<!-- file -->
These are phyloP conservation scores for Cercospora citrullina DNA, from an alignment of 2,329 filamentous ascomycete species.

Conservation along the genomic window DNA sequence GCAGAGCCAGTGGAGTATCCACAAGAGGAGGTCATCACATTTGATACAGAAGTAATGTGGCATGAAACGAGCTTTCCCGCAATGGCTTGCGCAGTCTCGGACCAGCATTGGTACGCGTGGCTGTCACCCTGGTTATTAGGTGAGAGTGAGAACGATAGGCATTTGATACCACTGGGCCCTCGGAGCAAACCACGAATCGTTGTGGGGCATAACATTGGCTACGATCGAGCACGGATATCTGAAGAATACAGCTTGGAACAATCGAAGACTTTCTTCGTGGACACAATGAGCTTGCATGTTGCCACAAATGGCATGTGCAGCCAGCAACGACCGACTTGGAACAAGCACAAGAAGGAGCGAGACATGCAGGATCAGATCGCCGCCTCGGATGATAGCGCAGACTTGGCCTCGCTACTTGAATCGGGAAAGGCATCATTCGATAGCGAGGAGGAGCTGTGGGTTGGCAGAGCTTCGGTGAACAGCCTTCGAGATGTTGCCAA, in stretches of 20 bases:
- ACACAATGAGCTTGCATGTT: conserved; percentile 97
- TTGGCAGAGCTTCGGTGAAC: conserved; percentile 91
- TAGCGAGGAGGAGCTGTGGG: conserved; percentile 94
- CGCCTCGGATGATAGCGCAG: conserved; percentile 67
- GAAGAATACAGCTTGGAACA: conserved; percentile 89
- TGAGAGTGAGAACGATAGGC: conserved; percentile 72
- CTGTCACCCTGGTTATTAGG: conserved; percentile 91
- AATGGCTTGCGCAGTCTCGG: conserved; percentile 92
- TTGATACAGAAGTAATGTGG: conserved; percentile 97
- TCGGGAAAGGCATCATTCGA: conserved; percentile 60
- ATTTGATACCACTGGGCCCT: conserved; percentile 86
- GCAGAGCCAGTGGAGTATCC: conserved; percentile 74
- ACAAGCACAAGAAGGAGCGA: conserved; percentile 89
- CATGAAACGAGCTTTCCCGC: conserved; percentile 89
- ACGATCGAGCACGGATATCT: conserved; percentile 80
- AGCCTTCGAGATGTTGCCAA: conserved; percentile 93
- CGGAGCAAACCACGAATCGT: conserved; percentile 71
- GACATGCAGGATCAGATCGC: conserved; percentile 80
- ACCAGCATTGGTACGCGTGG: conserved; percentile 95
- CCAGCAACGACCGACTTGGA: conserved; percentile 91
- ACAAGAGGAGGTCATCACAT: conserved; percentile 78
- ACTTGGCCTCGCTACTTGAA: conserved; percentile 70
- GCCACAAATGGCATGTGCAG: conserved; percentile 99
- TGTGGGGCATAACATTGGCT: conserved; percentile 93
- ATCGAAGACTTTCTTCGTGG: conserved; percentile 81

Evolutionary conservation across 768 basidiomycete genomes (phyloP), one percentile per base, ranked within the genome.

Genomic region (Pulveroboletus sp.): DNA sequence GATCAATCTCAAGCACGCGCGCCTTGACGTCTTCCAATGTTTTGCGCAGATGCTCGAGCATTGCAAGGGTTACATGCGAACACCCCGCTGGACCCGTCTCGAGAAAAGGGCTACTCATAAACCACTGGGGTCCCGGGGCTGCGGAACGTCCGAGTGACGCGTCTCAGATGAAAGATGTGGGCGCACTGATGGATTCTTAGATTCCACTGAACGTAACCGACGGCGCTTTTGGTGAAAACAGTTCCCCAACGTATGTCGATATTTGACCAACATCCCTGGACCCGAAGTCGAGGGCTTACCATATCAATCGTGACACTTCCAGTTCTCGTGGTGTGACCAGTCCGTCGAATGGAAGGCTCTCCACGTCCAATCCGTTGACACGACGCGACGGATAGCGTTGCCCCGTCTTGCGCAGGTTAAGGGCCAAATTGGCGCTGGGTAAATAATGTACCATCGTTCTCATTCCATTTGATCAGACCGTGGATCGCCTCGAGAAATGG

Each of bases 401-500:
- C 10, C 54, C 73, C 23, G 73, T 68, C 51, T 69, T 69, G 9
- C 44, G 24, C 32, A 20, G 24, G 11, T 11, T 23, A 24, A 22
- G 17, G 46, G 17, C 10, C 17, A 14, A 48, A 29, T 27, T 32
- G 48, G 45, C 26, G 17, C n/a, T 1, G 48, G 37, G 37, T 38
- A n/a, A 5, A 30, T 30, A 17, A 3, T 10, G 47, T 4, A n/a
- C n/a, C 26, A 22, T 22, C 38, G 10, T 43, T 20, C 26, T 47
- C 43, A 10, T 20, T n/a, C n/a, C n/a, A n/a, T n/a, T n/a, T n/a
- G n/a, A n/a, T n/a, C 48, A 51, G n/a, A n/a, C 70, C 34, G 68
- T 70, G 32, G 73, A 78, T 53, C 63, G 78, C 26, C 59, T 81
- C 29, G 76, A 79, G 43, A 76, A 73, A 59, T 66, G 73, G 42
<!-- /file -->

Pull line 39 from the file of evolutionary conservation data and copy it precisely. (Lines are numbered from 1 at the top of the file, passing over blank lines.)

- T 70, G 32, G 73, A 78, T 53, C 63, G 78, C 26, C 59, T 81